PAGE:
Of additional concern for our military is the prospect that abuses have been and are continuing to be committed at Guantanamo Bay, Abu Ghraib and elsewhere. Soldiers, under stress and without positive leadership, can resort to brutal behavior. All wars are hell and can bring out the worst in individual human nature. America has always prided itself on striving for better. It is most distressful that our Congress passed and the President signed into law “The Military Commissions Act of 2006” – for it violates the principle of “habeas corpus” and will encourage further abuses, similar to Israel’s treatment of Palestinian detainees. Likewise, “The Patriot Act” provisions can victimize innocent people and deny them due process and protections normally afforded under the law. These are serious transgressions by our political leaders. We must demand better of our lawmakers and hope that our Judicial branch fulfills their responsibilities fairly and in accordance with our Constitution in challenging these unfair laws. Increasingly, however, court rulings seem to defy logic, fairness and reasonable Constitutional interpretation. This is partially due to the nature of the political appointment process and a lack of subsequent oversight. The American Free Press, a weekly publication, is one of the few national publications still espousing traditional American rights and responsibilities, and has been a beacon against these growing abuses of power – in all branches of our government.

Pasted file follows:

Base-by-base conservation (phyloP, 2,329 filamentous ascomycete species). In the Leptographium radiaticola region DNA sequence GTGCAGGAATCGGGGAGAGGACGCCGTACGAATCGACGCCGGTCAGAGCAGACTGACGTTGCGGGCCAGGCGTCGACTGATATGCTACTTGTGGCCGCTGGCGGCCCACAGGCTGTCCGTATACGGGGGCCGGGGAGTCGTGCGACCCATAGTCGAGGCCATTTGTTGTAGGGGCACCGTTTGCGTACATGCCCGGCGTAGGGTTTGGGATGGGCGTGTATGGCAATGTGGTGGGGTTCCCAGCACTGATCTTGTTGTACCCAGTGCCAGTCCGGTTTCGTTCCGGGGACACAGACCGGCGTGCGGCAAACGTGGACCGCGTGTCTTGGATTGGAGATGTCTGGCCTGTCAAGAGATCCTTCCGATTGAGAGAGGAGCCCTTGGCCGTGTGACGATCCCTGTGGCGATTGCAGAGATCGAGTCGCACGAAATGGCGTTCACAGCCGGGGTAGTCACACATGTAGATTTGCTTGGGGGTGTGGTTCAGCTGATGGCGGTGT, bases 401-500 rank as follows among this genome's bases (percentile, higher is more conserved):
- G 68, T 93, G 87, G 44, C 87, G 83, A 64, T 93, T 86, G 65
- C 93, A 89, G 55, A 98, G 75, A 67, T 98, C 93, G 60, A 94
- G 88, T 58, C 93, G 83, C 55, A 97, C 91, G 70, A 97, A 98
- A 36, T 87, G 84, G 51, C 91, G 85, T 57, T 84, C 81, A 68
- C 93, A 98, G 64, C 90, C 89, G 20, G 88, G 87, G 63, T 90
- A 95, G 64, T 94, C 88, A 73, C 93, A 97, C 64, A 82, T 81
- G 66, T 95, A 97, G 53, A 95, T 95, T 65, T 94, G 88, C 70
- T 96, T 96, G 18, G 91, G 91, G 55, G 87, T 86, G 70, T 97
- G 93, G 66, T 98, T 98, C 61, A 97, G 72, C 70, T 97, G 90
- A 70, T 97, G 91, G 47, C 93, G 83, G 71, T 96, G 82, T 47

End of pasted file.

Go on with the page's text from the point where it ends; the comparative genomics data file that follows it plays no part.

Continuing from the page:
On a final note of grave consequence for our military is the experimentation and use of inhumane weapons. In both Iraq wars there is evidence that the US used depleted uranium weapons. The direct consequence is excessive and latent cancers and bizarre birth abnormalities occurring to Iraqis and to American servicemen and their families. Now there is evidence that Israel has used phosphorous bombs against the Lebanese as well as tens of thousands of cluster bomblets, which remain dispersed throughout the countryside and will continue to kill innocent civilians. These weapons have been introduced despite being in violation of the protocols of the Geneva Convention or other international bodies. Long term effects of these weapons will be devastation to those populations and their environments. Israel is also using an experimental weapon against Palestinian civilians, which is similar to a U.S. developed weapon called the DIME (Dense Inert Metal Explosive). These weapons cause amputations and severe burns and are also believed to be carcinogenic. This is reprehensible and violates all sense of humanity. Unbelievably, their use continues in the current Gaza massacres and is not being condemned by America’s leadership or media.